After the University of Klagenfurt, the Vienna University of Economics and Business has also announced that it will implement the 2G rule in the future. Since mid-November, only students and employees with a vaccination or recovery certificate have been allowed access to the Carinthian University, and WU will follow suit with the summer semester starting in March. And even among the 16 private universities, 2G is becoming an issue, at least for new enrollments.
In return for the introduction of the 2G rule, all courses and examinations at the University of Economics and Business (WU) are to be held in attendance from this point in time. There will be no compensation or online offers for those who have not been vaccinated, only the possibility of a semester-long leave of absence. In response, FPÖ leader Herbert Kickl called for Rector Edeltraud Hanappi-Egger to be dismissed. “Throwing a beating between the legs with this senseless 2G rule to these young people who are starting their professional careers with a degree is absolutely unacceptable.”
The University of Vienna continues to accept PCR tests
At the largest university in the country, the University of Vienna, 2.5G will also apply in the coming semester, the university said at the request of the APA. In addition to vaccination and recovery certificates, PCR tests will continue to be accepted.
Most recently, the university senates and the Austrian Union of Students (ÖH) have campaigned for a uniform 2G regulation at the universities and appealed to Education Minister Martin Polaschek (ÖVP) to agree on such a requirement. However, there is no further need for action in his department: With the 2nd Covid-19 Higher Education Act, there is a legal framework as a guideline for the autonomous universities, which have had a functioning university system for almost two years with their individual security concepts and different teaching and learning models. and ensure university operations, it said at the request of the APA. In any case, the central goal of all interest groups is the safest possible university operation in presence, which enables the smoothest possible progress in studies. The university conference (Uniko) will deal with the topic next week.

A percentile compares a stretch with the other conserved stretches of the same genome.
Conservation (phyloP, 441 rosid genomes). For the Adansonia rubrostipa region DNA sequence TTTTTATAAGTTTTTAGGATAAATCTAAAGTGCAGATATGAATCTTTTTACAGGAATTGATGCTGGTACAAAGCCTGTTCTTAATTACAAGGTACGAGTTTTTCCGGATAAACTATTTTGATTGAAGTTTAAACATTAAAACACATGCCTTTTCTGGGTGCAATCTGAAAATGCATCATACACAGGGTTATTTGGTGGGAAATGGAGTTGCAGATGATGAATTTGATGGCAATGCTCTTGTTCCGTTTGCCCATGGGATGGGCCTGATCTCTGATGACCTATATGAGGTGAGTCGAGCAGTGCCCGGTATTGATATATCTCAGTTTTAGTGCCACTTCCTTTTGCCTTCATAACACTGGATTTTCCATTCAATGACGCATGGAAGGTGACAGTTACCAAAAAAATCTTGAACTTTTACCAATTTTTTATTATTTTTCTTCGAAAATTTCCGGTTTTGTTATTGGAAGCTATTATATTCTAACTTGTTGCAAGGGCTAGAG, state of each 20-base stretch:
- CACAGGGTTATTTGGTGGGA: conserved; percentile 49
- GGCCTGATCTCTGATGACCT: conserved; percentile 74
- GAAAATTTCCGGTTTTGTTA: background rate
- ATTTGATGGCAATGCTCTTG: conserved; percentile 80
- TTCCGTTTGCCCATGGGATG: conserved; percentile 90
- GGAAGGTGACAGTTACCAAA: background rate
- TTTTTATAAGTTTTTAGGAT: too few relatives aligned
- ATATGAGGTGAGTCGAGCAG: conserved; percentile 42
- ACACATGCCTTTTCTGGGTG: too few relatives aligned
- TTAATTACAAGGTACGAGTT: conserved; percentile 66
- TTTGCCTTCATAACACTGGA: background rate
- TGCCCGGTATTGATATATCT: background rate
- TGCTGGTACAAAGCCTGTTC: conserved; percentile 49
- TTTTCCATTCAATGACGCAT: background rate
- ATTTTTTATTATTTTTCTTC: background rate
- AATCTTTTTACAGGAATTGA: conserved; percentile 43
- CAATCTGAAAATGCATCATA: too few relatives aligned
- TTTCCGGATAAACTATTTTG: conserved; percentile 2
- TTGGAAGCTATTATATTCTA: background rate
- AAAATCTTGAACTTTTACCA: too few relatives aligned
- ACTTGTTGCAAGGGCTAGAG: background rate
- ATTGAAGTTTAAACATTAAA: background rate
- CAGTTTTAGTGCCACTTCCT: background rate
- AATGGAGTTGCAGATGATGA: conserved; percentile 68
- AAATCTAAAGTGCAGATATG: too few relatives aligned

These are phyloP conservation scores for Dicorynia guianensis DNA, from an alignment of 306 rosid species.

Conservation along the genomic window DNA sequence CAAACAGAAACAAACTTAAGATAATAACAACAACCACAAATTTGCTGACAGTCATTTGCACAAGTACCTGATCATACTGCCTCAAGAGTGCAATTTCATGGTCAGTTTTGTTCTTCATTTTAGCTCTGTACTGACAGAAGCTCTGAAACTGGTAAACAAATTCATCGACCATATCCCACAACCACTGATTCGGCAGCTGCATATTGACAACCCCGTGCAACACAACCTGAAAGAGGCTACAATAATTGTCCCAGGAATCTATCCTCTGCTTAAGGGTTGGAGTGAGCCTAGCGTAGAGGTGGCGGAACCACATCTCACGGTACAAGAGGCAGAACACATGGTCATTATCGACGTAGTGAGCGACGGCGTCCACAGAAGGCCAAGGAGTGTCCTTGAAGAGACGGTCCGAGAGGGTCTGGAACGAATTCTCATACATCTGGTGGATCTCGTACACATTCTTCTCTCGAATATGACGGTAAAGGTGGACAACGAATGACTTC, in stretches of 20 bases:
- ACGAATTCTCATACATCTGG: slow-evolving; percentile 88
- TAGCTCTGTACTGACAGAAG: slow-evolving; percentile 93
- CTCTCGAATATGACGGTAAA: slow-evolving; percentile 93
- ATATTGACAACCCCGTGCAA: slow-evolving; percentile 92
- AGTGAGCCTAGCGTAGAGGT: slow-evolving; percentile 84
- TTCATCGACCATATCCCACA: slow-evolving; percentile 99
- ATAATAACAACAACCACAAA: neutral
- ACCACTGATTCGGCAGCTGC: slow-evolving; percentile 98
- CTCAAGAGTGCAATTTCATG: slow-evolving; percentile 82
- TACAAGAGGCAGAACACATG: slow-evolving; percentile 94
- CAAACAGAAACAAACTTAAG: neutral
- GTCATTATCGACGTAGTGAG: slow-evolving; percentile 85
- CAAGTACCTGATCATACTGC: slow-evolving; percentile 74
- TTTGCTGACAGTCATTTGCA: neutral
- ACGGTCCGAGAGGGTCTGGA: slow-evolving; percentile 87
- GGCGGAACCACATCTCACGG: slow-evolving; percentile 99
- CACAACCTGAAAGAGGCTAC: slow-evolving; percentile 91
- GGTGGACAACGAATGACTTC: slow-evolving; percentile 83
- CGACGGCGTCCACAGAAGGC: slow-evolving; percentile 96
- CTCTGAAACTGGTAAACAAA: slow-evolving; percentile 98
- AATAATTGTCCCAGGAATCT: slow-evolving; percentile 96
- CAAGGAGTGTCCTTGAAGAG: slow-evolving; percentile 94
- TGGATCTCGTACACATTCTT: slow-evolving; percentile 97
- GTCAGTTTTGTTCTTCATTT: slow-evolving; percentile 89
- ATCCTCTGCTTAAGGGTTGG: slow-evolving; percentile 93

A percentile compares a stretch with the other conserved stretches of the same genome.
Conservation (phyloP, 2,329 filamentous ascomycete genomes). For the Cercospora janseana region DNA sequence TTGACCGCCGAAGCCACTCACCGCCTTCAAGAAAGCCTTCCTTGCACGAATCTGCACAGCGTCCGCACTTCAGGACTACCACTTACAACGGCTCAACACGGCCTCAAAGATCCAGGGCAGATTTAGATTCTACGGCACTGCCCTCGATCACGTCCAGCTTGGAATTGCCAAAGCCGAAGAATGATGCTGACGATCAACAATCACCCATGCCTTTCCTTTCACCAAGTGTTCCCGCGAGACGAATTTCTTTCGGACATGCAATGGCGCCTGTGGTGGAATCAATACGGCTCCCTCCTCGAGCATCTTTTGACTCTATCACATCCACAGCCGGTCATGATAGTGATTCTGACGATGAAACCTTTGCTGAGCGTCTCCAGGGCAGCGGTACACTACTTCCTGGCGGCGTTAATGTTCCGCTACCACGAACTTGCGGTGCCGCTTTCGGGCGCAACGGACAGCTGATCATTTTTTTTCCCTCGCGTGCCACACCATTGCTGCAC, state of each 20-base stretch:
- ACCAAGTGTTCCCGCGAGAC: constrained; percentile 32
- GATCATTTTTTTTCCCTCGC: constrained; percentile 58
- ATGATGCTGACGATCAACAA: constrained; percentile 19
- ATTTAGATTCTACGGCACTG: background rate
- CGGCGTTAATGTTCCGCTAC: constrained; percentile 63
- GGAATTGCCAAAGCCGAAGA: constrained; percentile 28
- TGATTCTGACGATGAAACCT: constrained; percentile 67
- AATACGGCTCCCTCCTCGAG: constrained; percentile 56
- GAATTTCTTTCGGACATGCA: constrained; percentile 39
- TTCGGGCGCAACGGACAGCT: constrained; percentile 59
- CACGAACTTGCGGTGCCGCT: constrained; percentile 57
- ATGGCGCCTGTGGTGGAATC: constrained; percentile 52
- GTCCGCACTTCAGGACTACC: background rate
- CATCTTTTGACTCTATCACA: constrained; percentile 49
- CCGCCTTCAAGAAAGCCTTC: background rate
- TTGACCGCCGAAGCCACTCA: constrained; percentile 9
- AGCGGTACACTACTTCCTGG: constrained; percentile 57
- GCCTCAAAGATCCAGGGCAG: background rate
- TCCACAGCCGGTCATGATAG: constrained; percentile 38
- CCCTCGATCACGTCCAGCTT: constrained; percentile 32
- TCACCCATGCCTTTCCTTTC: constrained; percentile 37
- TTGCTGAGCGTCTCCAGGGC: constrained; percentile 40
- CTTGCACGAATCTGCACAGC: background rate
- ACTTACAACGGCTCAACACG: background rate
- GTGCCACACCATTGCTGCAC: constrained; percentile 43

At the private universities there is also no uniform line in terms of vaccination requirements, but some are also discussing tightening them up. However, this only affects new enrollments, i.e. first-year students. According to the spokesman for the Austrian Private University Conference (ÖPUK), Karl Wöber, it is not possible to intervene in existing contracts with the students. At the Modul University he heads, for example, a vaccination or recovery certificate will be required from the summer semester upon enrollment, according to Wöber, similar regulations are also being considered at other private universities. The 2.5G rule, which also accepts PCR tests, will continue to apply to students and employees who are already enrolled at the Modul University.
There is a common line in the ÖPUK in the demand for politicians to have transparent vaccination rules for international students, who make up a large part of those enrolled in private universities. “We expect adequate regulations for the recognition of vaccinations that are currently not approved in Austria,” she said. (apa)